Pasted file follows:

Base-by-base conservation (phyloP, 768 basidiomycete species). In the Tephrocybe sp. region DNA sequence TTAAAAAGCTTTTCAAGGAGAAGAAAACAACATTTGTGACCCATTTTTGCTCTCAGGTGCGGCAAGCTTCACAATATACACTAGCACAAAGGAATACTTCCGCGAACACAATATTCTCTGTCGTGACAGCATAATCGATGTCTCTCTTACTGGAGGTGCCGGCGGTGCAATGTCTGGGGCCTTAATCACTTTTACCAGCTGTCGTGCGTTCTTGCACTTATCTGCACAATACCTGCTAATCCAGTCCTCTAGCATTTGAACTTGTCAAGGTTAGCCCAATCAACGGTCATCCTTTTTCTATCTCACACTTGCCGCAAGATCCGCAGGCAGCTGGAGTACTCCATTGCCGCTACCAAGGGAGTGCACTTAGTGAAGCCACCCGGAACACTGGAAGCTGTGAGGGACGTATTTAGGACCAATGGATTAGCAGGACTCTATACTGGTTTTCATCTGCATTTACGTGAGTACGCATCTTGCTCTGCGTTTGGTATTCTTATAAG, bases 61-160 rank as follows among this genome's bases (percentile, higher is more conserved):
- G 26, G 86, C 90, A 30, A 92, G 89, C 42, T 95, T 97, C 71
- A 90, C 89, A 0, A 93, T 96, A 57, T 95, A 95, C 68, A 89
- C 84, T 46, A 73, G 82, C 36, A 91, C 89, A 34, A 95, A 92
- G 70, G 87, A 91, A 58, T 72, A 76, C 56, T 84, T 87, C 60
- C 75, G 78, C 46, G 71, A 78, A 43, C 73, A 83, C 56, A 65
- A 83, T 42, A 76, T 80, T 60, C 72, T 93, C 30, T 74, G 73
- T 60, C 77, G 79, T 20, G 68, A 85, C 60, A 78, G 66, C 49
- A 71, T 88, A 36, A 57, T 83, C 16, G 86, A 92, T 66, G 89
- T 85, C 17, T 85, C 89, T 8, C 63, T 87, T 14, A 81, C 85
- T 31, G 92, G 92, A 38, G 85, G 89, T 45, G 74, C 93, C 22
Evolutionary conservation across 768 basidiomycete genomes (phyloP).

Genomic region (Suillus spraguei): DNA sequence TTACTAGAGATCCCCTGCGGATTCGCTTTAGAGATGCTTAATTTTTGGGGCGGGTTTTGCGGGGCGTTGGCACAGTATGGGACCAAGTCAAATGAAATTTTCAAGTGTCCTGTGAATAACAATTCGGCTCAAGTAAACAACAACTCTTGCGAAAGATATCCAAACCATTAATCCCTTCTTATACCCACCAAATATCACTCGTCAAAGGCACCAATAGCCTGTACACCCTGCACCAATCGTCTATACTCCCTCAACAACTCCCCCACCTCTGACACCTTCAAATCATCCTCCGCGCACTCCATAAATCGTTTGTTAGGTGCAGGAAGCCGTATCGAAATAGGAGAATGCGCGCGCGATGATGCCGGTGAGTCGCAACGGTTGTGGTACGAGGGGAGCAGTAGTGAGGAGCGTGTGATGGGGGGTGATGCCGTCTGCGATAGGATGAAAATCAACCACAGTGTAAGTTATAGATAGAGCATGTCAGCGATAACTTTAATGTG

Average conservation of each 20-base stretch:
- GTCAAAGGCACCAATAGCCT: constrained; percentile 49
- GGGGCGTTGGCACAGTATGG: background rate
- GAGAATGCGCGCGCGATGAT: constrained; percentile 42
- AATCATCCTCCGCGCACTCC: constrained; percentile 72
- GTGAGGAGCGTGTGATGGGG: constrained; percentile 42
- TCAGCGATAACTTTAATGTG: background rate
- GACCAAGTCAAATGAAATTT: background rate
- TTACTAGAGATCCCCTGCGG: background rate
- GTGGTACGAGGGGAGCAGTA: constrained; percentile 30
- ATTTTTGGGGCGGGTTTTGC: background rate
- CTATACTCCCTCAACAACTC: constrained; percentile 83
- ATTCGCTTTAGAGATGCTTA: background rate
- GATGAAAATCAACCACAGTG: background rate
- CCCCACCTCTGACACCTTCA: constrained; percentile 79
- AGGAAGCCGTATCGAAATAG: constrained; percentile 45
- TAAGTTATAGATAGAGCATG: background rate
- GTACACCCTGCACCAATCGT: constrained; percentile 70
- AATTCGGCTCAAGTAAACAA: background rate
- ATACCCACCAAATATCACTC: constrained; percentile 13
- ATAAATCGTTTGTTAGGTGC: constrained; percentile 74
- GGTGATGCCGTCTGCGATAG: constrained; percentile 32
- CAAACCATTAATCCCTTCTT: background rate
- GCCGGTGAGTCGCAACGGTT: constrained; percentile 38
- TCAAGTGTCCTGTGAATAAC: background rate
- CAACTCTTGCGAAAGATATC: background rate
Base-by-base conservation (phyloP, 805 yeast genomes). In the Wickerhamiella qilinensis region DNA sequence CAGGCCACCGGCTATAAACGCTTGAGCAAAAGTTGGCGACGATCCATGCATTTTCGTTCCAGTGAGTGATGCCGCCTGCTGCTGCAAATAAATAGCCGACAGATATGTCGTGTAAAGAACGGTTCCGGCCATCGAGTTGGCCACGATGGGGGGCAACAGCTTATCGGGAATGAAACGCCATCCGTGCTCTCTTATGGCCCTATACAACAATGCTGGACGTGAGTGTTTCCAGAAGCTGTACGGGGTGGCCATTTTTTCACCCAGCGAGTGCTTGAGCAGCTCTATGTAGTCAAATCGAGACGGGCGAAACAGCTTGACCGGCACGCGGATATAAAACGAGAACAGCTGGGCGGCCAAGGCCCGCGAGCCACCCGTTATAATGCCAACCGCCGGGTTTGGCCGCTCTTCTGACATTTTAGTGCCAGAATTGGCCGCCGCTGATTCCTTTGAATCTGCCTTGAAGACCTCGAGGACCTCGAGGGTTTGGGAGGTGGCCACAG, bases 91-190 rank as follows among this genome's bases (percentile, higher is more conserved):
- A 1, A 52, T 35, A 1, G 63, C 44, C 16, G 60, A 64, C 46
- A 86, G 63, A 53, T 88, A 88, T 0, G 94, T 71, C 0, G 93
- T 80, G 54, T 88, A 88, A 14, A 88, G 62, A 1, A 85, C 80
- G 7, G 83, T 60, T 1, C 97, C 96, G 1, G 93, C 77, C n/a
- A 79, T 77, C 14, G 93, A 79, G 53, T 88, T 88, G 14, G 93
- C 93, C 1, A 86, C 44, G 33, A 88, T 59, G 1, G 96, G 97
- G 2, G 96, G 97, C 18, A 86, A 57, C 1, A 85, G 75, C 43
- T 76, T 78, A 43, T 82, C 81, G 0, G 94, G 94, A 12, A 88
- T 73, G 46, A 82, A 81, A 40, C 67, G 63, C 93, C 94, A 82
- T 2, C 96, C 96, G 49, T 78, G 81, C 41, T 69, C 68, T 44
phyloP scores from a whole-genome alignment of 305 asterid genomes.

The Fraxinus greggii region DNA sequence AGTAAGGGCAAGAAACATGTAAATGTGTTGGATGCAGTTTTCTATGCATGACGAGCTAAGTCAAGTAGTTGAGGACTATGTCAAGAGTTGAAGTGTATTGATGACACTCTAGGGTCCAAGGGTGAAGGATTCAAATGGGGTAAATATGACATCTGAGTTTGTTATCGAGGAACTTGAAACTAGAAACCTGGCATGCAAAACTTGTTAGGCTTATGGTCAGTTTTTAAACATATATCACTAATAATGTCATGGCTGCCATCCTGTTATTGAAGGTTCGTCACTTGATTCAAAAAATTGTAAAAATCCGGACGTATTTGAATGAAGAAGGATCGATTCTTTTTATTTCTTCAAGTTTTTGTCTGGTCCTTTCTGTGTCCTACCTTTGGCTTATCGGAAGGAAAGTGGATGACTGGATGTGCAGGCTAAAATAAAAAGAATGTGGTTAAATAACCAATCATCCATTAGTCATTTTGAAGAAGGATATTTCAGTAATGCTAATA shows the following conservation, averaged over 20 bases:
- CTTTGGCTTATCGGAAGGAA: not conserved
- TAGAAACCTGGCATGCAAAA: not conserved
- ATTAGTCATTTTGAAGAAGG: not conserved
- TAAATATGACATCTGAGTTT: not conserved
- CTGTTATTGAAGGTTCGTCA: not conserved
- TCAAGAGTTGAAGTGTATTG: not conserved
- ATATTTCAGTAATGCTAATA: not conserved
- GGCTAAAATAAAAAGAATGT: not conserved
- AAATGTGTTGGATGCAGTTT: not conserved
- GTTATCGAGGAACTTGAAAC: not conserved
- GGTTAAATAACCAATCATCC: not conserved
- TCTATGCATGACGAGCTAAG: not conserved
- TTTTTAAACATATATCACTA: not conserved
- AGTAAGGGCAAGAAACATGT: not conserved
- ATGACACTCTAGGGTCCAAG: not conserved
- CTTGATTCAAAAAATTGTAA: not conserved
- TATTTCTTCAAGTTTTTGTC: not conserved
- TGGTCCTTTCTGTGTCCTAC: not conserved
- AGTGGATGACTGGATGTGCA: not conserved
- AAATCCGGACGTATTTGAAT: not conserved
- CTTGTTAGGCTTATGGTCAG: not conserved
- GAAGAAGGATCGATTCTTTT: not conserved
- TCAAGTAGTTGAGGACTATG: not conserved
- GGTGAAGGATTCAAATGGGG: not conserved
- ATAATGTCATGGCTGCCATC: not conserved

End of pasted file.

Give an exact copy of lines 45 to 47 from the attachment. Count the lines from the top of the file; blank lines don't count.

- A 79, T 77, C 14, G 93, A 79, G 53, T 88, T 88, G 14, G 93
- C 93, C 1, A 86, C 44, G 33, A 88, T 59, G 1, G 96, G 97
- G 2, G 96, G 97, C 18, A 86, A 57, C 1, A 85, G 75, C 43